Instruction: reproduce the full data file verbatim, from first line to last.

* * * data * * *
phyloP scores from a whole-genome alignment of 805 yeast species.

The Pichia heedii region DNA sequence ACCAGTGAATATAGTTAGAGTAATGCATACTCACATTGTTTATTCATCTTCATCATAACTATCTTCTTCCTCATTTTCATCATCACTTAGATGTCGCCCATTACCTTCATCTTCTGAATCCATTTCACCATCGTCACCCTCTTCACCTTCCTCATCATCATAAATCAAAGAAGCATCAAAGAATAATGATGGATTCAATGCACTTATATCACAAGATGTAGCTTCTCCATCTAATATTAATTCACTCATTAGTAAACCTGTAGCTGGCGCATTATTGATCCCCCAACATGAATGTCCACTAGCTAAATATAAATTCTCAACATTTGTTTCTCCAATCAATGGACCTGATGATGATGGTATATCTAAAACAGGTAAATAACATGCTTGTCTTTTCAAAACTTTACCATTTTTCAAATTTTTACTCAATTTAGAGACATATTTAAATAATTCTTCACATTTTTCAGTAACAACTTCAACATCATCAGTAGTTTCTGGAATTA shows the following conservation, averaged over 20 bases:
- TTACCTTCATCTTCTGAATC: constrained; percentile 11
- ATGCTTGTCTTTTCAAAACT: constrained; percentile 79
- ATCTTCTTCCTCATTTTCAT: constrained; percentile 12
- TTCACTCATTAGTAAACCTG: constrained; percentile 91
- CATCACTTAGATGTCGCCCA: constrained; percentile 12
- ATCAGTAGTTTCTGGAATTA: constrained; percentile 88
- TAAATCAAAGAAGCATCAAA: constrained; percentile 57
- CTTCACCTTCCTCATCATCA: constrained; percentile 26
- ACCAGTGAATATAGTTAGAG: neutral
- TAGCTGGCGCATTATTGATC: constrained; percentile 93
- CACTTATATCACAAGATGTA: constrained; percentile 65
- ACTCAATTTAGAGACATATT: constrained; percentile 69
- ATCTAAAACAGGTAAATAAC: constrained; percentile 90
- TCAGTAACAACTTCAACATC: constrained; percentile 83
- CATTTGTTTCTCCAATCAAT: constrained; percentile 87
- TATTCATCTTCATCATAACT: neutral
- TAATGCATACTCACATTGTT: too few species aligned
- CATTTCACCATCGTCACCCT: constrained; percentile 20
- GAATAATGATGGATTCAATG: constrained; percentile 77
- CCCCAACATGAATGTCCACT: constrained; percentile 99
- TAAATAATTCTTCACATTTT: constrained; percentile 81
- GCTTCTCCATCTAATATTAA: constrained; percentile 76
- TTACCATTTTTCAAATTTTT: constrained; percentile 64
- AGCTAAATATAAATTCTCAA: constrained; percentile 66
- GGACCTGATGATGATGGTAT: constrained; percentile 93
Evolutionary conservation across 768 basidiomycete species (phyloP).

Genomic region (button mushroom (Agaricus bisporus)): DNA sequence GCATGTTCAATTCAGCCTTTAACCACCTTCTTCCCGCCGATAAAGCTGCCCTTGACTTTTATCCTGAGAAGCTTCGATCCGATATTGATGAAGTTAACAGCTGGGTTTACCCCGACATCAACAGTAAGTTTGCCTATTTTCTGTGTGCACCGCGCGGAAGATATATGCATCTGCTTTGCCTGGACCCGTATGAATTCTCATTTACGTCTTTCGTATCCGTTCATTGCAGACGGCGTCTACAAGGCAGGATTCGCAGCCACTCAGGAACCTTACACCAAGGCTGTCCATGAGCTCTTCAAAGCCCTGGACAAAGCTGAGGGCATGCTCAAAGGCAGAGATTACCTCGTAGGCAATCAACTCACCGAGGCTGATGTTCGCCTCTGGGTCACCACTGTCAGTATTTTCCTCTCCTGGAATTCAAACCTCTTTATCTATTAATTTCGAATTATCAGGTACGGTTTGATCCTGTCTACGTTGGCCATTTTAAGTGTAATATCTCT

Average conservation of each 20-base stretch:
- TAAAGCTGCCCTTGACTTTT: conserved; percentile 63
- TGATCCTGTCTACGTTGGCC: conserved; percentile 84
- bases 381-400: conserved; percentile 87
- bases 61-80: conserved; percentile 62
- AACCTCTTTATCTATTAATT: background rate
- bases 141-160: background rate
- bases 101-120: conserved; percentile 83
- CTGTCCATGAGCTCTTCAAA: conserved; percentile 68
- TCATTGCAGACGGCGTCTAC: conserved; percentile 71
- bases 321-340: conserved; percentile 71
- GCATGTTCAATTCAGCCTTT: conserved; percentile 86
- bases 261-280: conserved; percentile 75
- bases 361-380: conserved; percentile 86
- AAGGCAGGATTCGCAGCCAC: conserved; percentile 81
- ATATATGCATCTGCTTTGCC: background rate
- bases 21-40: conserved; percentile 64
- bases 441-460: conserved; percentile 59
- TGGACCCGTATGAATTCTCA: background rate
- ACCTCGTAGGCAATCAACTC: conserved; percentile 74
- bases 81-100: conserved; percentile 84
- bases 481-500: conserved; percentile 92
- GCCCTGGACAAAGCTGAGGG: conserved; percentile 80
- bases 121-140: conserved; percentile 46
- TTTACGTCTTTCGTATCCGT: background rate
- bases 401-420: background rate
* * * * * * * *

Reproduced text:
phyloP scores from a whole-genome alignment of 805 yeast species.

The Pichia heedii region DNA sequence ACCAGTGAATATAGTTAGAGTAATGCATACTCACATTGTTTATTCATCTTCATCATAACTATCTTCTTCCTCATTTTCATCATCACTTAGATGTCGCCCATTACCTTCATCTTCTGAATCCATTTCACCATCGTCACCCTCTTCACCTTCCTCATCATCATAAATCAAAGAAGCATCAAAGAATAATGATGGATTCAATGCACTTATATCACAAGATGTAGCTTCTCCATCTAATATTAATTCACTCATTAGTAAACCTGTAGCTGGCGCATTATTGATCCCCCAACATGAATGTCCACTAGCTAAATATAAATTCTCAACATTTGTTTCTCCAATCAATGGACCTGATGATGATGGTATATCTAAAACAGGTAAATAACATGCTTGTCTTTTCAAAACTTTACCATTTTTCAAATTTTTACTCAATTTAGAGACATATTTAAATAATTCTTCACATTTTTCAGTAACAACTTCAACATCATCAGTAGTTTCTGGAATTA shows the following conservation, averaged over 20 bases:
- TTACCTTCATCTTCTGAATC: constrained; percentile 11
- ATGCTTGTCTTTTCAAAACT: constrained; percentile 79
- ATCTTCTTCCTCATTTTCAT: constrained; percentile 12
- TTCACTCATTAGTAAACCTG: constrained; percentile 91
- CATCACTTAGATGTCGCCCA: constrained; percentile 12
- ATCAGTAGTTTCTGGAATTA: constrained; percentile 88
- TAAATCAAAGAAGCATCAAA: constrained; percentile 57
- CTTCACCTTCCTCATCATCA: constrained; percentile 26
- ACCAGTGAATATAGTTAGAG: neutral
- TAGCTGGCGCATTATTGATC: constrained; percentile 93
- CACTTATATCACAAGATGTA: constrained; percentile 65
- ACTCAATTTAGAGACATATT: constrained; percentile 69
- ATCTAAAACAGGTAAATAAC: constrained; percentile 90
- TCAGTAACAACTTCAACATC: constrained; percentile 83
- CATTTGTTTCTCCAATCAAT: constrained; percentile 87
- TATTCATCTTCATCATAACT: neutral
- TAATGCATACTCACATTGTT: too few species aligned
- CATTTCACCATCGTCACCCT: constrained; percentile 20
- GAATAATGATGGATTCAATG: constrained; percentile 77
- CCCCAACATGAATGTCCACT: constrained; percentile 99
- TAAATAATTCTTCACATTTT: constrained; percentile 81
- GCTTCTCCATCTAATATTAA: constrained; percentile 76
- TTACCATTTTTCAAATTTTT: constrained; percentile 64
- AGCTAAATATAAATTCTCAA: constrained; percentile 66
- GGACCTGATGATGATGGTAT: constrained; percentile 93
Evolutionary conservation across 768 basidiomycete species (phyloP).

Genomic region (button mushroom (Agaricus bisporus)): DNA sequence GCATGTTCAATTCAGCCTTTAACCACCTTCTTCCCGCCGATAAAGCTGCCCTTGACTTTTATCCTGAGAAGCTTCGATCCGATATTGATGAAGTTAACAGCTGGGTTTACCCCGACATCAACAGTAAGTTTGCCTATTTTCTGTGTGCACCGCGCGGAAGATATATGCATCTGCTTTGCCTGGACCCGTATGAATTCTCATTTACGTCTTTCGTATCCGTTCATTGCAGACGGCGTCTACAAGGCAGGATTCGCAGCCACTCAGGAACCTTACACCAAGGCTGTCCATGAGCTCTTCAAAGCCCTGGACAAAGCTGAGGGCATGCTCAAAGGCAGAGATTACCTCGTAGGCAATCAACTCACCGAGGCTGATGTTCGCCTCTGGGTCACCACTGTCAGTATTTTCCTCTCCTGGAATTCAAACCTCTTTATCTATTAATTTCGAATTATCAGGTACGGTTTGATCCTGTCTACGTTGGCCATTTTAAGTGTAATATCTCT

Average conservation of each 20-base stretch:
- TAAAGCTGCCCTTGACTTTT: conserved; percentile 63
- TGATCCTGTCTACGTTGGCC: conserved; percentile 84
- bases 381-400: conserved; percentile 87
- bases 61-80: conserved; percentile 62
- AACCTCTTTATCTATTAATT: background rate
- bases 141-160: background rate
- bases 101-120: conserved; percentile 83
- CTGTCCATGAGCTCTTCAAA: conserved; percentile 68
- TCATTGCAGACGGCGTCTAC: conserved; percentile 71
- bases 321-340: conserved; percentile 71
- GCATGTTCAATTCAGCCTTT: conserved; percentile 86
- bases 261-280: conserved; percentile 75
- bases 361-380: conserved; percentile 86
- AAGGCAGGATTCGCAGCCAC: conserved; percentile 81
- ATATATGCATCTGCTTTGCC: background rate
- bases 21-40: conserved; percentile 64
- bases 441-460: conserved; percentile 59
- TGGACCCGTATGAATTCTCA: background rate
- ACCTCGTAGGCAATCAACTC: conserved; percentile 74
- bases 81-100: conserved; percentile 84
- bases 481-500: conserved; percentile 92
- GCCCTGGACAAAGCTGAGGG: conserved; percentile 80
- bases 121-140: conserved; percentile 46
- TTTACGTCTTTCGTATCCGT: background rate
- bases 401-420: background rate